Argos head coach Michael (Pinball) Clemons has all the evidence he needs. Clemons points out that Williams was on pace for a 1,000-yard season before he broke his forearm. He also says statistics alone don’t show how Williams earned huge first downs against Hamilton in week one, safeguarding the Argos’ lead. And they don’t reveal how he contributed to a second-half comeback against B.C. two weeks later.
“He came out and proved that he can control the fourth quarter,” Clemons said. “He’s always on time for meetings and he hasn’t on a single occasion had a ‘me’ attitude.
“Ricky is not the Toronto Argonauts. He’s a player on the Toronto Argonauts, and a very good one.”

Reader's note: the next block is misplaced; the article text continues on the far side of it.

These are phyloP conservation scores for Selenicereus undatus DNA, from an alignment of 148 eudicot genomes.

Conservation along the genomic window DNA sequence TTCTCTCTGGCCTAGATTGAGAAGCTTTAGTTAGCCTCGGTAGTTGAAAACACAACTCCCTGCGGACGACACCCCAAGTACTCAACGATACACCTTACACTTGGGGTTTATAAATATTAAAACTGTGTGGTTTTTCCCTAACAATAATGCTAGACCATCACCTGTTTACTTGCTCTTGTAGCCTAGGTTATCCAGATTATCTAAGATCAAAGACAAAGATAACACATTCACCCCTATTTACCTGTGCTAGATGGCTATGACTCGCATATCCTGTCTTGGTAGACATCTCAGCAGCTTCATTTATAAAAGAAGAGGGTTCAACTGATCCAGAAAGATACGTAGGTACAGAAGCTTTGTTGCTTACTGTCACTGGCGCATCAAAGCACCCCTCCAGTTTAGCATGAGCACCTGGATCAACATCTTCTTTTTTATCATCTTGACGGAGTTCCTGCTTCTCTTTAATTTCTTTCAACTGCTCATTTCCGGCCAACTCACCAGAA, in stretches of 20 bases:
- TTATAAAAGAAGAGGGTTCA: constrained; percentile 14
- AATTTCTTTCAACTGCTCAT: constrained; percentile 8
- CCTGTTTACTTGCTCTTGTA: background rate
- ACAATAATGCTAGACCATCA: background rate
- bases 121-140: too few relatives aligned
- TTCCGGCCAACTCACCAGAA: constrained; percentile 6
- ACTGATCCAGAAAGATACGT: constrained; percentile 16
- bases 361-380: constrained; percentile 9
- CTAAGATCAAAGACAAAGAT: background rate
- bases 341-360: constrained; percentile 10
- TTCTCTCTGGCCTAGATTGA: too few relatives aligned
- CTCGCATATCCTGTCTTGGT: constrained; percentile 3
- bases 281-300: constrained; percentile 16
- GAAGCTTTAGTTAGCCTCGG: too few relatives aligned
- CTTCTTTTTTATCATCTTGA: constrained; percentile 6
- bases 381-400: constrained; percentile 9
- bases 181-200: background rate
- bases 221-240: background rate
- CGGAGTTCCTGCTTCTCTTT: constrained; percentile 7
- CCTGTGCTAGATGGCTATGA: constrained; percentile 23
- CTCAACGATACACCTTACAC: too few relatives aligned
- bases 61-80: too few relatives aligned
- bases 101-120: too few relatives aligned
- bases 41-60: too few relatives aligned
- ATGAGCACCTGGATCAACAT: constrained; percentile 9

But he won’t be one for much longer. Williams’ one-year contract with the Argos calls for the team to return him to the Dolphins after this season. So unlike quarterback Damon Allen, retired cornerback Adrion Smith or Clemons himself, the club can’t count on Williams’ presence as a long-term branding tool.
Clemons, though, doesn’t mind.
“The fact is all these guys are here for one year,” he said. “Do you know if Damon Allen is going to be back next year? We’re playing for this year and that’s what it’s all about.”
Williams likes it that way, too.
Four months from now he’ll be gone but his new, inward-focused lifestyle travels well. He can practise his sadhana in any city, provided he has a little time and some space of his own.
And it’s part of the reason Williams hasn’t grown attached to any city he has played in. He isn’t nostalgic about the domino games in Miami, and he won’t miss Toronto when he leaves.
“I’m not a misser,” Williams says. “I just go.”